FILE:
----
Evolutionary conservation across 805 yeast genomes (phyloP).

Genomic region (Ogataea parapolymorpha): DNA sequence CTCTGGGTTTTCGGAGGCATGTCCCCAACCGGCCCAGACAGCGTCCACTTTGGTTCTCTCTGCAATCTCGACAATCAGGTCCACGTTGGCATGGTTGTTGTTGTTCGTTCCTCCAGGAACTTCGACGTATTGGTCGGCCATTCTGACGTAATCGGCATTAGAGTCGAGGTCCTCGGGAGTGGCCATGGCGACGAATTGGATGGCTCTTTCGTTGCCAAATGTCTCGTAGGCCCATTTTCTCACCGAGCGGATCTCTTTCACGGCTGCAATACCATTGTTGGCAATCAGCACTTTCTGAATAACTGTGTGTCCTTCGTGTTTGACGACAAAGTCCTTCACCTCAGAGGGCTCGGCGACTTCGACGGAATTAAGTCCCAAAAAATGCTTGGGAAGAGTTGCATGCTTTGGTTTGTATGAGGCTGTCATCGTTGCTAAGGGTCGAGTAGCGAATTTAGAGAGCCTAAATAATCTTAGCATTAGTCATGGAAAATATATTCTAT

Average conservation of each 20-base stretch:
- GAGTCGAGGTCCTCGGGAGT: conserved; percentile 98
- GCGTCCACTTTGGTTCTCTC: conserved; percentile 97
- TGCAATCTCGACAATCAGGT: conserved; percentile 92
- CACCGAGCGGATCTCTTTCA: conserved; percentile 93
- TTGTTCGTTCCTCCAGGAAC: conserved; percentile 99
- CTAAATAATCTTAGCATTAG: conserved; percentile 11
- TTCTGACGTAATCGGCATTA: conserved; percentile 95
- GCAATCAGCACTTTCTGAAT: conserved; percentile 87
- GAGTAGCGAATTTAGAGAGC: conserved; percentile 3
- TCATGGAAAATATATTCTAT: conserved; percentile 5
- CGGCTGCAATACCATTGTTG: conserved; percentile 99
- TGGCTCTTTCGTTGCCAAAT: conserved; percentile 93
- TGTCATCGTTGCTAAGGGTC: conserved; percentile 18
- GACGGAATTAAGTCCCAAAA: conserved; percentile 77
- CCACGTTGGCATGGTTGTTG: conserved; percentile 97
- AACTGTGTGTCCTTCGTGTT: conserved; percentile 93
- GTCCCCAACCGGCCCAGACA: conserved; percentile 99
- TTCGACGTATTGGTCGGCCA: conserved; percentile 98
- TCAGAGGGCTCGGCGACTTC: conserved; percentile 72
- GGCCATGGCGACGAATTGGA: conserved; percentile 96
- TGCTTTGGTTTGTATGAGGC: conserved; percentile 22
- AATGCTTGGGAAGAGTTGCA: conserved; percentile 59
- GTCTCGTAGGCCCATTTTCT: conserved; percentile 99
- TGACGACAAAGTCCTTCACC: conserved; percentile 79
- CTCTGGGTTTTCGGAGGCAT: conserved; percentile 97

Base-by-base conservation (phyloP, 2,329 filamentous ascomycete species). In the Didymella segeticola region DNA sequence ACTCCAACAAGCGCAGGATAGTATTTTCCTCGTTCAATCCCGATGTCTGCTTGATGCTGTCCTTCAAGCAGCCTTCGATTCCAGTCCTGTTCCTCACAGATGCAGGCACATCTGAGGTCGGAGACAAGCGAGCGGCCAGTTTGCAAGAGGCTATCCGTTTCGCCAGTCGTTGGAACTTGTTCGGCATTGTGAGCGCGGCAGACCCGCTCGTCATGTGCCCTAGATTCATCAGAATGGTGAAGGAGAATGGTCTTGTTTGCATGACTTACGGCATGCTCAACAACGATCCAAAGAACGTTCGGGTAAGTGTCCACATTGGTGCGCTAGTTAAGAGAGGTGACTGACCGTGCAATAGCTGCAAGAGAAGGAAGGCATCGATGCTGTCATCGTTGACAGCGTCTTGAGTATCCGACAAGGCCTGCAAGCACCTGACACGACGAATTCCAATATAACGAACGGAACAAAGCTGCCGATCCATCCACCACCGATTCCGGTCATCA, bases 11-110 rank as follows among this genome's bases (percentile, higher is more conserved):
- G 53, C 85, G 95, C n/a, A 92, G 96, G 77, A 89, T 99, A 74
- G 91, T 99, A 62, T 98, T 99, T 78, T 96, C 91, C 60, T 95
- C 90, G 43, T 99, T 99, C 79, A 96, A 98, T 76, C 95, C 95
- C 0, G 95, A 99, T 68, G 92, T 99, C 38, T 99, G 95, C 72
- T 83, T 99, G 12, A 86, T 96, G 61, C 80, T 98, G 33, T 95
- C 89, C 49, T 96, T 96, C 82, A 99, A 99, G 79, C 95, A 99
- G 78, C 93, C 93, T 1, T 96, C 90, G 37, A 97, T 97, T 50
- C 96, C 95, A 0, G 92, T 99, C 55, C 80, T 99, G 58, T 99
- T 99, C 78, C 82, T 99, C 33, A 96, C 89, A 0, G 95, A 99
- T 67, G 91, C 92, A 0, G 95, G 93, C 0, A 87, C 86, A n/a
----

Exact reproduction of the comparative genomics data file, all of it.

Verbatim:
Evolutionary conservation across 805 yeast genomes (phyloP).

Genomic region (Ogataea parapolymorpha): DNA sequence CTCTGGGTTTTCGGAGGCATGTCCCCAACCGGCCCAGACAGCGTCCACTTTGGTTCTCTCTGCAATCTCGACAATCAGGTCCACGTTGGCATGGTTGTTGTTGTTCGTTCCTCCAGGAACTTCGACGTATTGGTCGGCCATTCTGACGTAATCGGCATTAGAGTCGAGGTCCTCGGGAGTGGCCATGGCGACGAATTGGATGGCTCTTTCGTTGCCAAATGTCTCGTAGGCCCATTTTCTCACCGAGCGGATCTCTTTCACGGCTGCAATACCATTGTTGGCAATCAGCACTTTCTGAATAACTGTGTGTCCTTCGTGTTTGACGACAAAGTCCTTCACCTCAGAGGGCTCGGCGACTTCGACGGAATTAAGTCCCAAAAAATGCTTGGGAAGAGTTGCATGCTTTGGTTTGTATGAGGCTGTCATCGTTGCTAAGGGTCGAGTAGCGAATTTAGAGAGCCTAAATAATCTTAGCATTAGTCATGGAAAATATATTCTAT

Average conservation of each 20-base stretch:
- GAGTCGAGGTCCTCGGGAGT: conserved; percentile 98
- GCGTCCACTTTGGTTCTCTC: conserved; percentile 97
- TGCAATCTCGACAATCAGGT: conserved; percentile 92
- CACCGAGCGGATCTCTTTCA: conserved; percentile 93
- TTGTTCGTTCCTCCAGGAAC: conserved; percentile 99
- CTAAATAATCTTAGCATTAG: conserved; percentile 11
- TTCTGACGTAATCGGCATTA: conserved; percentile 95
- GCAATCAGCACTTTCTGAAT: conserved; percentile 87
- GAGTAGCGAATTTAGAGAGC: conserved; percentile 3
- TCATGGAAAATATATTCTAT: conserved; percentile 5
- CGGCTGCAATACCATTGTTG: conserved; percentile 99
- TGGCTCTTTCGTTGCCAAAT: conserved; percentile 93
- TGTCATCGTTGCTAAGGGTC: conserved; percentile 18
- GACGGAATTAAGTCCCAAAA: conserved; percentile 77
- CCACGTTGGCATGGTTGTTG: conserved; percentile 97
- AACTGTGTGTCCTTCGTGTT: conserved; percentile 93
- GTCCCCAACCGGCCCAGACA: conserved; percentile 99
- TTCGACGTATTGGTCGGCCA: conserved; percentile 98
- TCAGAGGGCTCGGCGACTTC: conserved; percentile 72
- GGCCATGGCGACGAATTGGA: conserved; percentile 96
- TGCTTTGGTTTGTATGAGGC: conserved; percentile 22
- AATGCTTGGGAAGAGTTGCA: conserved; percentile 59
- GTCTCGTAGGCCCATTTTCT: conserved; percentile 99
- TGACGACAAAGTCCTTCACC: conserved; percentile 79
- CTCTGGGTTTTCGGAGGCAT: conserved; percentile 97

Base-by-base conservation (phyloP, 2,329 filamentous ascomycete species). In the Didymella segeticola region DNA sequence ACTCCAACAAGCGCAGGATAGTATTTTCCTCGTTCAATCCCGATGTCTGCTTGATGCTGTCCTTCAAGCAGCCTTCGATTCCAGTCCTGTTCCTCACAGATGCAGGCACATCTGAGGTCGGAGACAAGCGAGCGGCCAGTTTGCAAGAGGCTATCCGTTTCGCCAGTCGTTGGAACTTGTTCGGCATTGTGAGCGCGGCAGACCCGCTCGTCATGTGCCCTAGATTCATCAGAATGGTGAAGGAGAATGGTCTTGTTTGCATGACTTACGGCATGCTCAACAACGATCCAAAGAACGTTCGGGTAAGTGTCCACATTGGTGCGCTAGTTAAGAGAGGTGACTGACCGTGCAATAGCTGCAAGAGAAGGAAGGCATCGATGCTGTCATCGTTGACAGCGTCTTGAGTATCCGACAAGGCCTGCAAGCACCTGACACGACGAATTCCAATATAACGAACGGAACAAAGCTGCCGATCCATCCACCACCGATTCCGGTCATCA, bases 11-110 rank as follows among this genome's bases (percentile, higher is more conserved):
- G 53, C 85, G 95, C n/a, A 92, G 96, G 77, A 89, T 99, A 74
- G 91, T 99, A 62, T 98, T 99, T 78, T 96, C 91, C 60, T 95
- C 90, G 43, T 99, T 99, C 79, A 96, A 98, T 76, C 95, C 95
- C 0, G 95, A 99, T 68, G 92, T 99, C 38, T 99, G 95, C 72
- T 83, T 99, G 12, A 86, T 96, G 61, C 80, T 98, G 33, T 95
- C 89, C 49, T 96, T 96, C 82, A 99, A 99, G 79, C 95, A 99
- G 78, C 93, C 93, T 1, T 96, C 90, G 37, A 97, T 97, T 50
- C 96, C 95, A 0, G 92, T 99, C 55, C 80, T 99, G 58, T 99
- T 99, C 78, C 82, T 99, C 33, A 96, C 89, A 0, G 95, A 99
- T 67, G 91, C 92, A 0, G 95, G 93, C 0, A 87, C 86, A n/a